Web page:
Missing the End of the Season

I had planned to be watching football right now. The elder child and I went to the football ground about 30 minutes before the match. Normally this is plenty of time to get a ticket at the turnstile and get seated during the player warm-up.

Today’s match does even have anything riding on it. However, last week our club went and got itself promoted to the next league. Now everyone has ex post facto promotion fever. There should normally be between 3,000 and 4,000 spectators. Today the 8,000-odd capacity has been reached. The seats were all taken and the standing areas full.

I considered – and even stood in the queue for – the last of the standing ends. However, I realised that two hours of standing on one leg while pressed on all sides and the swearing in the football chants right next to the child were not worth the price of admission.

Instead the child and I sat across the street on the pavement and waited for the Unnamed Woman to come pick us up. At six years old and not from a football mad family, he’s still working out the distinction between teams that play for countries and those that play for clubs. I also tried to explain the whole promotion thing, but he’s still getting his head around it.

The elder child was disappointed to miss the last game of the season, but I assured him that we will go again next season, which begins in just a few weeks.

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Backfire

With all of the legislation and regulation New Labour has brought upon us, it is awfully good to see that one of their key legislative achievments is in tatters. With the help of a few well-intentioned members of the Opposition, the Government was able to pass the ban on foxhunting in 2004. It took them several attempts and they finally had to invoke the Parliament Act (for only the fourth time since 1949) which allows a bill to become law despite being voted down in the House of Lords.

So what a joy it is to see that the effect of the ban as been to increase the interest in foxhunting. The number of anti-hunting protesters continues to dwindle. The League Against Cruel Sports has seen its membership decline from 18,000 to between 5,000 and 10,000. Their spokesman wouldn’t be any more specific, according to the Sunday Telegraph. They are having to sell up their offices and find cheaper accommodation. At the same time the number of hunt participants has risen to 68,000.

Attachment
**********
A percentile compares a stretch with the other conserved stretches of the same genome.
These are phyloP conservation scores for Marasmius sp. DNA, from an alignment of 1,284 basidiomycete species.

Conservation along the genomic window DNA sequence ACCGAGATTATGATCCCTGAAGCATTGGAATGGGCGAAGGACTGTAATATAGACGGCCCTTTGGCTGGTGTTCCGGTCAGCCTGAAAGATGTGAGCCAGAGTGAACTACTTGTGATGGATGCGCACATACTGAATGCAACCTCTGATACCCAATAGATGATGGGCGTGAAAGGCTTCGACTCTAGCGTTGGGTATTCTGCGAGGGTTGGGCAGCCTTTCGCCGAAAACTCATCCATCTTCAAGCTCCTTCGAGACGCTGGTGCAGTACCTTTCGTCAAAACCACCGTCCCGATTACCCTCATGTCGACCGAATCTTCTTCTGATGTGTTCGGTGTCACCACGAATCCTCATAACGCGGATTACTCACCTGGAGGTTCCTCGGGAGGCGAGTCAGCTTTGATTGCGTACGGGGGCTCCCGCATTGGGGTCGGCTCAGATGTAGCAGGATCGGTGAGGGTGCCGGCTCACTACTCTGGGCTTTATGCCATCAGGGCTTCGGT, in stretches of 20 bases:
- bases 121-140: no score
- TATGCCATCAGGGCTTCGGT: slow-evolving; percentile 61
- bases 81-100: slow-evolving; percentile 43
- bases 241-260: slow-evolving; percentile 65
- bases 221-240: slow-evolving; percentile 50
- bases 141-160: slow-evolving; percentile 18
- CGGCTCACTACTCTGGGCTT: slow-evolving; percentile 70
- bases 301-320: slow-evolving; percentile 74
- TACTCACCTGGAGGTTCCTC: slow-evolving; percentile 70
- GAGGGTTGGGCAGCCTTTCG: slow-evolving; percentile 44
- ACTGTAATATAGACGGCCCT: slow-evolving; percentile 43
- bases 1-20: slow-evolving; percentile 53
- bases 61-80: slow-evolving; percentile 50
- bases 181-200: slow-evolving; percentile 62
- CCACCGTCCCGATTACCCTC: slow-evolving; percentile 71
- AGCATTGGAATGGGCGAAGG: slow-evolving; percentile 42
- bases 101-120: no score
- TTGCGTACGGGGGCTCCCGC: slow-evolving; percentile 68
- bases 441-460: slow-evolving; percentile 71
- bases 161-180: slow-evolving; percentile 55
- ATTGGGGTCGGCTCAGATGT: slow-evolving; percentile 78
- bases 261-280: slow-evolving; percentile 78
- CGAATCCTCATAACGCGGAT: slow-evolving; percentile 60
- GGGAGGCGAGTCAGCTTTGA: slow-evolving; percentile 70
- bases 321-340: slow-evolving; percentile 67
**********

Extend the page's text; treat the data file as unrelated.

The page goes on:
The anti-hunt campaigners have always been a minority. It is only because the urbanisation of the UK has made a Labour Government, comprised principally of townies, able to trample on the historic rights of the countryside. The hunters have put up the often violent attacks by protesters. (It’s amazing how animal rights people have such little regard for humans.) When the Government trampled on then, they uncharacteristically put up a fight. Most of the time Brits follow sheepishly when the Government tells them what to do.

Many Years

It was just about six years ago right now that I was dressing A1 for the first time. He had just been cut out of Mummy’s belly after 56 hours of labour. He didn’t want to breathe at first so the paediatric consultant was called up to the operating theatre to encourage him. Finally he was one his way downstairs to the nursery, where I got him dressed and then took photos to send around the world to grandparents and others as soon as I was sent home by the nursing staff.

Now he dresses himself. Sometimes it is as Spiderman, other times it is Superman. It can be Mr Incredible, or a policeman, or a doctor. I’ve lost track of all the costumes. He also grown up enough that he dresses up in his uniform every morning and he’s nearly halfway through his second year of school.

May God grant His servant many years!

This morning he’ll wake up to the presents and cards that Mummy has put on the kitchen table, with banner and streamers and confetti. Tomorrow night we are going to a pantomime. The kids love panto. This one is staged by students at the National College for the Blind. That ought to be interesting.

Then there’s the birthday party on Sunday at the venue that every child must use for a party. The scary bit is that it is very near the football ground where the hooligans from Elizabeth’s Big City (who have a reputation for being some of the nastiest in football) will be travelling up to meet our hooligans (who have never backed down from a good dust up). This is somewhat related to the fourth round of the FA Cup. It is an early kick-off, so hopefully all the bloodshed will be over and all necessary arrests made before the children arrive.